I first met Gomez While drinking a banana daquiri out of a coconut.  I was on an ivory white beach deep in the Dream Archipelago.  Ocote Soul Sounds were drifting off in a schooner headed for their next gig.  Neal Cassady and myself waved them off.  Another schooner carrying five men was arriving.

Hey, said Neal, you guys ready for this?

Always, said the man with the longest hair.

Meet Gomez, Neal said to me.

Hi Gomez, I said, what are your friend’s names?

We’re all Gomez, said Gomez.

Doesn’t that get confusing?  I asked

We’re the band Gomez, said the man carrying a small drum set.  I’m Olly, these guys are Ben, Ian, Paul and Tom.

I won’t remember all that, I said.

The band set up and began to play Tijuana Lady from their album Bring It On(1998). 

Neal and I lay down and soaked in the sun.  We spent the next few minutes, hours, days, weeks, months, or, was it seconds? lounging on beach towels, listening to Gomez and watching the locals skin-dive for giant clams out on the reef.  The beach life was a lazy nap after Sunday dinner, a state of half-waking. Urgency a foreign word clouded in ignorance.  We were reptiles basking, tongues flickering on inconsequential conversation, tasting the air and finding all was calm.  The time we had spent in R’lyeh(see episode23) seemed to be as consequential as a dream.  No.  Less.  A dream within a dream.  A passing notion.  Francis Bebey was gone.  Had he ever existed?

Such was life in the Dream Archipelago.

A tall, elderly gentleman with thinning, grey hair walked by where Neal and I lay.  You are misusing my creation, he said, kicking sand in our faces.

Friend of yours? I asked Neal

The less we talk about it, the better, said Neal.  Another daquiri?

I assented, lay back and sunk into a stupor.  Imagination is a strange thing, I thought.  The more you look at something in your mind, the stronger it becomes.  It is the opposite of holding a snowball in a warm room.  You start with nothing, you hold it a small moment, sensation forms, a notion, an idea, and it builds, forms layer upon layer, going from something soft and malleable to something hard, rigid, something you can look at from different angles, something ready to join the world.  Just as a snowball is scooped from the greater mass, the idea joins the greater mass.  I was pleased with the metaphor.  A reverse snowball.  A reverse snowfall.  Everything we dream eventually rises to the sky, becomes the atmosphere which makes life possible.  Cycles of weather.  The air we breathe.  Thoughts gathered on a beach of bleached bone.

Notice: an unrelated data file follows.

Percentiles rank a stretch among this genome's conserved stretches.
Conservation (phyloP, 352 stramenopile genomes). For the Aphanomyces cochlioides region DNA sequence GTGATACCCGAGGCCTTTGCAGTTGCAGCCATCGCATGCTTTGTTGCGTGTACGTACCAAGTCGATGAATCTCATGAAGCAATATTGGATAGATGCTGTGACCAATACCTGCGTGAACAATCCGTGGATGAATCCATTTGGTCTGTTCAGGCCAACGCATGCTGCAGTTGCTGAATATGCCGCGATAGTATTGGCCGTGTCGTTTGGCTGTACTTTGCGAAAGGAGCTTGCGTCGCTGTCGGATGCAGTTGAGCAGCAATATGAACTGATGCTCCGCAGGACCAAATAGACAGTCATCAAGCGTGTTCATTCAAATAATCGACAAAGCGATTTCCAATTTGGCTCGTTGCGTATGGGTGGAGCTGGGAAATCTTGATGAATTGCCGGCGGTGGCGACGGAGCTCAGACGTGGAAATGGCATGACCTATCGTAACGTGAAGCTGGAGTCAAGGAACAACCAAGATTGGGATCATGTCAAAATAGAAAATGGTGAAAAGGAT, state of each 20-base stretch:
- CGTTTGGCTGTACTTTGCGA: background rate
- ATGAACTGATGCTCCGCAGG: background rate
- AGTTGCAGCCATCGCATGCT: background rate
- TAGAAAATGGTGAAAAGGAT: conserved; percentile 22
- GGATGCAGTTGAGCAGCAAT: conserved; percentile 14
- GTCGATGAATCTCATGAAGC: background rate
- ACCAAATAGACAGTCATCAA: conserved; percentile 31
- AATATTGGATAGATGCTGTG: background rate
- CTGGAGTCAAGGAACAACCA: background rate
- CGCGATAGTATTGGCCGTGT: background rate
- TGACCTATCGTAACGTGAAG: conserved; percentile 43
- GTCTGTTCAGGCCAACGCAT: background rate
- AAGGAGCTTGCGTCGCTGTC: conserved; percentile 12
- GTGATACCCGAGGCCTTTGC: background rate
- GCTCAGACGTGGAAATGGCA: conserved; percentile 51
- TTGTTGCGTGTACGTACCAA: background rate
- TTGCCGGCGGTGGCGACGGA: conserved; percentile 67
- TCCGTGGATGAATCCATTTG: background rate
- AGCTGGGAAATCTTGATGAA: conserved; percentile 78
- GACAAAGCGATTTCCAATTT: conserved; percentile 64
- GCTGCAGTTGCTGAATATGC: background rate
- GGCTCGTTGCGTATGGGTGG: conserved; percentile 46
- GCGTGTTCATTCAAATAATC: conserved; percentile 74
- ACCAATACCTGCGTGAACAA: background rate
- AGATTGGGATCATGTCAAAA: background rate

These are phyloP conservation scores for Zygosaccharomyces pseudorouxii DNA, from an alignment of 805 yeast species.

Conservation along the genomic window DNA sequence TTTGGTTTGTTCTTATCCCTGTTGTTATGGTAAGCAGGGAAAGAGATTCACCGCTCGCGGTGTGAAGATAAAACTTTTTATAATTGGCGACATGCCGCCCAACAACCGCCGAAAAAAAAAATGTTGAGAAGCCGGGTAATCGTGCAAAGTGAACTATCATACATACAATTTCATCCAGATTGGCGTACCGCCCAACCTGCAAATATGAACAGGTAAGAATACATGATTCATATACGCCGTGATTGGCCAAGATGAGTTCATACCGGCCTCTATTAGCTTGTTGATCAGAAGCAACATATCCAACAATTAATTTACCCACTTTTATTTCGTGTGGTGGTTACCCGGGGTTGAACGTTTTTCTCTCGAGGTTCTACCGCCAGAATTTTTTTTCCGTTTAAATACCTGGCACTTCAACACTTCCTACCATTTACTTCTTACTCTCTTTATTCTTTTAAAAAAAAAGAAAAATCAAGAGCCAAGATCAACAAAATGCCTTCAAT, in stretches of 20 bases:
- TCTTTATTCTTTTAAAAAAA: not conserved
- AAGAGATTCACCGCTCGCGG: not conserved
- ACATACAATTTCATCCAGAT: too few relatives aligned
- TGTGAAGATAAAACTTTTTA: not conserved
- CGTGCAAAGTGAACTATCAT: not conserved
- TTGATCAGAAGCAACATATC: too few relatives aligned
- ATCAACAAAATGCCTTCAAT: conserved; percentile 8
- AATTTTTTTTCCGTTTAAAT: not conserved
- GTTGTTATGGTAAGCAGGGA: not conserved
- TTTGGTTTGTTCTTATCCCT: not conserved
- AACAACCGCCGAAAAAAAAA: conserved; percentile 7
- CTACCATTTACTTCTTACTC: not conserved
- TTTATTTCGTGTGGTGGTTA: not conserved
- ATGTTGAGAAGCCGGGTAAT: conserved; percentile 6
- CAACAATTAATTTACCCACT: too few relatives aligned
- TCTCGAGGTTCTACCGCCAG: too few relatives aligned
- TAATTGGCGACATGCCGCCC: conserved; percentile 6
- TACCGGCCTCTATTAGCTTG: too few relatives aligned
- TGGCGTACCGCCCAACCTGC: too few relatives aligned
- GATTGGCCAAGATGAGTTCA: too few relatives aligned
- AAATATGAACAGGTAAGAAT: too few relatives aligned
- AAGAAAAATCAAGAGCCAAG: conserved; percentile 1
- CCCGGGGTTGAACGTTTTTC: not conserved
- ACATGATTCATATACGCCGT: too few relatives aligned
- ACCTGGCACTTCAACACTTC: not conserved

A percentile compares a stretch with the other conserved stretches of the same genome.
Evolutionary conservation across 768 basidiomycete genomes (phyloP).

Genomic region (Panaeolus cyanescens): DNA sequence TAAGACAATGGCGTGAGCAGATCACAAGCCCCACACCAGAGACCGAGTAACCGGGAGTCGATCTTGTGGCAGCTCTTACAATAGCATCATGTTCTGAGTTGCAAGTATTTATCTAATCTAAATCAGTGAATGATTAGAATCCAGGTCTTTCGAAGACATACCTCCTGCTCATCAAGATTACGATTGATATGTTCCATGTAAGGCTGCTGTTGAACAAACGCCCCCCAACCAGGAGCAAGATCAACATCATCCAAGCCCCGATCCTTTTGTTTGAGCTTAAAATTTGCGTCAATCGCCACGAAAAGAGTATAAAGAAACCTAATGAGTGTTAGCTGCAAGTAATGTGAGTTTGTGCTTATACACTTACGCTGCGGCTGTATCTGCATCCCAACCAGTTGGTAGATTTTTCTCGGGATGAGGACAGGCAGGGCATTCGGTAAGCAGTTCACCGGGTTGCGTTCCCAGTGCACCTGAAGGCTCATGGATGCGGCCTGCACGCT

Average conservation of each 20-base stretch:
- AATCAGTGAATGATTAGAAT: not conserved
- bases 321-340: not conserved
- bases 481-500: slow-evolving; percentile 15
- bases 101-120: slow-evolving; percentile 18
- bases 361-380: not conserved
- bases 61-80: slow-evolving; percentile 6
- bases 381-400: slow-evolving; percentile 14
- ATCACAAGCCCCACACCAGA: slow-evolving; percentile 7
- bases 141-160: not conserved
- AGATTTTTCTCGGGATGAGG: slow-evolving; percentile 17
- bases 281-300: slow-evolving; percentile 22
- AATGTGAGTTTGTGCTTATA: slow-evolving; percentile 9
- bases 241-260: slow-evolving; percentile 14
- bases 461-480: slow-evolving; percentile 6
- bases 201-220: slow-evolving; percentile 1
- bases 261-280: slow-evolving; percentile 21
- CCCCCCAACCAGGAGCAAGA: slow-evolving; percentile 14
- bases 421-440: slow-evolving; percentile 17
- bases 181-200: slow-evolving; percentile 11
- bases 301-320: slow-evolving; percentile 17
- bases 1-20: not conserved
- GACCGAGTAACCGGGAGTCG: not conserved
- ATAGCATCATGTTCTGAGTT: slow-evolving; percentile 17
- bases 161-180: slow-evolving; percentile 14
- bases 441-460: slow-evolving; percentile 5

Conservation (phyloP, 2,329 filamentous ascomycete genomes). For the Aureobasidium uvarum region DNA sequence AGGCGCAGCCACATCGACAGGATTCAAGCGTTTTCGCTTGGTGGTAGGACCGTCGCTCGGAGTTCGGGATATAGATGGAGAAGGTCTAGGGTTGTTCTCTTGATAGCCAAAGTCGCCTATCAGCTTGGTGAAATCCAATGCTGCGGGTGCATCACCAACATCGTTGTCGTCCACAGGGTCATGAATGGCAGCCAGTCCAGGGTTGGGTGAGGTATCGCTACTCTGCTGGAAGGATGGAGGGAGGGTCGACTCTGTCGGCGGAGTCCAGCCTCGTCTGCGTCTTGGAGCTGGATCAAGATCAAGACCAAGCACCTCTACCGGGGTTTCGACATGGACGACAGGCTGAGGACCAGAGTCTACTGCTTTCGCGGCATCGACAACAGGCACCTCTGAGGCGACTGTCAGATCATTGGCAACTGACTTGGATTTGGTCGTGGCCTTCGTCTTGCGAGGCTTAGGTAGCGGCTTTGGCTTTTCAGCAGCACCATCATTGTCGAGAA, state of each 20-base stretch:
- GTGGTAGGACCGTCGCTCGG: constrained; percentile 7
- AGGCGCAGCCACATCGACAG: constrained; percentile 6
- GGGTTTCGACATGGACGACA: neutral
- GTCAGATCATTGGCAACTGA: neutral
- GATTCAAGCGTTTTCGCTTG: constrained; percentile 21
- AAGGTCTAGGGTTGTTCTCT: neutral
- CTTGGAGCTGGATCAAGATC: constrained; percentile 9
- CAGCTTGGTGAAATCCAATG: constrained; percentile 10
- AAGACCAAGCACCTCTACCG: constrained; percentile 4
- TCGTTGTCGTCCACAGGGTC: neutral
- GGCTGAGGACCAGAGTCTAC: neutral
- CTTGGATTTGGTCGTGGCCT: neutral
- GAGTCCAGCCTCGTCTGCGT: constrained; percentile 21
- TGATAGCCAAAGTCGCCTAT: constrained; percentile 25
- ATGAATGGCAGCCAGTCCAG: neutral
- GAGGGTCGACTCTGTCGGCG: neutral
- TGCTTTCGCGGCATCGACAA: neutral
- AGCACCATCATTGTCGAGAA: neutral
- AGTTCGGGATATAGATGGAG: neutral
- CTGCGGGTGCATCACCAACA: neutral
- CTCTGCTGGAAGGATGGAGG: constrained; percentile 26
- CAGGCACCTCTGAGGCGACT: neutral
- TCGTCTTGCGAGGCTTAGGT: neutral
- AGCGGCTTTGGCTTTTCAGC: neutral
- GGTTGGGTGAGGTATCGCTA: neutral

Another daquiri? said Neal.

I looked to the drink he had just given me.  It was empty.  Not just empty, the remnants had hardened, suffused with the coconut, the straw wilted in the heat, the umbrella ragged.

Don’t mind if I do, I said, unsure if the words had come from my mouth.  I felt like I was experiencing a memory as the moment I lived.  I moved my arm and found the sun rising and setting with each motion.  Up then down.  What was happening?  There was no panic, no sense of self.  I felt outside my own body, that my body was everything I could see and hear and taste and touch.  I was the sun, the sea, the music, the skin-divers, the reef, the clams.  I was the breeze in the palm trees, the palm trees, the motes of dust pulled from the palm trees, the scintillas watching all, the watchers on the other side.  I was a cloud that became rain that became a stream, a river, the ocean and back.  I was the cycle of life.

Another daquiri?  said Neal.

I haven’t drunk this one, I tried to say, knowing I was wrong.  A beach of bleached bone?  Where did that thought come from? 

I pulled my hand through the sand.  I was the sand.  I lifted myself to my eyes.  Each fragment was a skull.  My skull.

Another daquiri?  said Neal.

Something is wrong, I said.

You just need another drink, said Neal.

No, I said.  No.  We need to get out of here. 

I stood up.  The world shifted as I did, the sky turning to night, the stars spinning around us.  I closed my eyes.  Felt the sand between my toes.  All those bones.  All those lives.  I shook my head.  No, I shouted, my eyes squeezed tight, my hands balled into fists.  No, I said again, tensing all my muscles, forcing my mind to picture my home, my apartment, my book cases, the frayed tassels on the arm of my couch, the patch on the kitchen floor where I spilled a jalfrezi and the turmeric stained the lino, the spider in  my bathroom, the dust around the air filter in my bedroom window, the laundry by the washing machine, the pair of blue and red striped boxers on the top of the pile, the frayed elastic in the waistband, the label, machine wash, forty degrees.  No, I shouted, my voice less a sound than a force, a punch in the gut of the world.  No!

I opened my eyes.  I was looking at the ghost of my reflection in a window.  Beyond the window, the pigeons on the windowsill, the road below, rain.  I turned and I was home.

Yes, I said to my reflection, who winked at me.

Not bad, he said.  I thought you’d lost your mind to the archipelago.

Almost, I said.  My reflection laughed, which made me laugh, and we’ve been friends ever since.

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